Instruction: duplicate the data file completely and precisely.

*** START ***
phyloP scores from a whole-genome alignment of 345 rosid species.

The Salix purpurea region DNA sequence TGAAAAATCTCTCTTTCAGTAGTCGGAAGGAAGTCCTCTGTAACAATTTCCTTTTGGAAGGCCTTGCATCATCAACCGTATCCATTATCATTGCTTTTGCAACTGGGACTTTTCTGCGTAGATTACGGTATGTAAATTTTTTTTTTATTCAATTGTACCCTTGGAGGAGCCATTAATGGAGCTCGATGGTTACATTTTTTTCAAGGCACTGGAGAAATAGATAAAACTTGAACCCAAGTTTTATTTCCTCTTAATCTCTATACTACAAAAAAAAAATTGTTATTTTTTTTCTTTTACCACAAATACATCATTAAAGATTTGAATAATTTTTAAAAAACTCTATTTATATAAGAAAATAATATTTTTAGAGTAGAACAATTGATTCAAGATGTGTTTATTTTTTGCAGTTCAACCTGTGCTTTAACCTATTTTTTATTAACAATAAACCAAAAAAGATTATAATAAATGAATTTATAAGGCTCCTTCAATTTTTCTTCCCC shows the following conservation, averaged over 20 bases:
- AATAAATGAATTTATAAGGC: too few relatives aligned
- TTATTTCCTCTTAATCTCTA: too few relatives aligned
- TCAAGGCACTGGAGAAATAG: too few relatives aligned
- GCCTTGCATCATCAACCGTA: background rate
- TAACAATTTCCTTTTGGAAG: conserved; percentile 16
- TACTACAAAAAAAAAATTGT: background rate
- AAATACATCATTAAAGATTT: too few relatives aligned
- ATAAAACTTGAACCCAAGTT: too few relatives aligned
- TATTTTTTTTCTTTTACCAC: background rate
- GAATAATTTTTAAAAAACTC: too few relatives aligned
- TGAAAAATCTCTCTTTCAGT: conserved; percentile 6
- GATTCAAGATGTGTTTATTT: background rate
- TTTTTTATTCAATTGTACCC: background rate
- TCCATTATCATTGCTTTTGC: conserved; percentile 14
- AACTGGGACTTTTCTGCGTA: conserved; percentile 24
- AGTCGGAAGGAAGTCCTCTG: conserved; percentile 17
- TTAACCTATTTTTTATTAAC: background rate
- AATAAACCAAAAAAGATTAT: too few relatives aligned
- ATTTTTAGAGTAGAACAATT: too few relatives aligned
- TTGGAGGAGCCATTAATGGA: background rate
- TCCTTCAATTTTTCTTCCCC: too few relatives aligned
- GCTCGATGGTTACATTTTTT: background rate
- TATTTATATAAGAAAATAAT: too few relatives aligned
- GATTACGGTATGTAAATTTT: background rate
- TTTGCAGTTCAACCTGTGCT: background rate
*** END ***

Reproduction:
phyloP scores from a whole-genome alignment of 345 rosid species.

The Salix purpurea region DNA sequence TGAAAAATCTCTCTTTCAGTAGTCGGAAGGAAGTCCTCTGTAACAATTTCCTTTTGGAAGGCCTTGCATCATCAACCGTATCCATTATCATTGCTTTTGCAACTGGGACTTTTCTGCGTAGATTACGGTATGTAAATTTTTTTTTTATTCAATTGTACCCTTGGAGGAGCCATTAATGGAGCTCGATGGTTACATTTTTTTCAAGGCACTGGAGAAATAGATAAAACTTGAACCCAAGTTTTATTTCCTCTTAATCTCTATACTACAAAAAAAAAATTGTTATTTTTTTTCTTTTACCACAAATACATCATTAAAGATTTGAATAATTTTTAAAAAACTCTATTTATATAAGAAAATAATATTTTTAGAGTAGAACAATTGATTCAAGATGTGTTTATTTTTTGCAGTTCAACCTGTGCTTTAACCTATTTTTTATTAACAATAAACCAAAAAAGATTATAATAAATGAATTTATAAGGCTCCTTCAATTTTTCTTCCCC shows the following conservation, averaged over 20 bases:
- AATAAATGAATTTATAAGGC: too few relatives aligned
- TTATTTCCTCTTAATCTCTA: too few relatives aligned
- TCAAGGCACTGGAGAAATAG: too few relatives aligned
- GCCTTGCATCATCAACCGTA: background rate
- TAACAATTTCCTTTTGGAAG: conserved; percentile 16
- TACTACAAAAAAAAAATTGT: background rate
- AAATACATCATTAAAGATTT: too few relatives aligned
- ATAAAACTTGAACCCAAGTT: too few relatives aligned
- TATTTTTTTTCTTTTACCAC: background rate
- GAATAATTTTTAAAAAACTC: too few relatives aligned
- TGAAAAATCTCTCTTTCAGT: conserved; percentile 6
- GATTCAAGATGTGTTTATTT: background rate
- TTTTTTATTCAATTGTACCC: background rate
- TCCATTATCATTGCTTTTGC: conserved; percentile 14
- AACTGGGACTTTTCTGCGTA: conserved; percentile 24
- AGTCGGAAGGAAGTCCTCTG: conserved; percentile 17
- TTAACCTATTTTTTATTAAC: background rate
- AATAAACCAAAAAAGATTAT: too few relatives aligned
- ATTTTTAGAGTAGAACAATT: too few relatives aligned
- TTGGAGGAGCCATTAATGGA: background rate
- TCCTTCAATTTTTCTTCCCC: too few relatives aligned
- GCTCGATGGTTACATTTTTT: background rate
- TATTTATATAAGAAAATAAT: too few relatives aligned
- GATTACGGTATGTAAATTTT: background rate
- TTTGCAGTTCAACCTGTGCT: background rate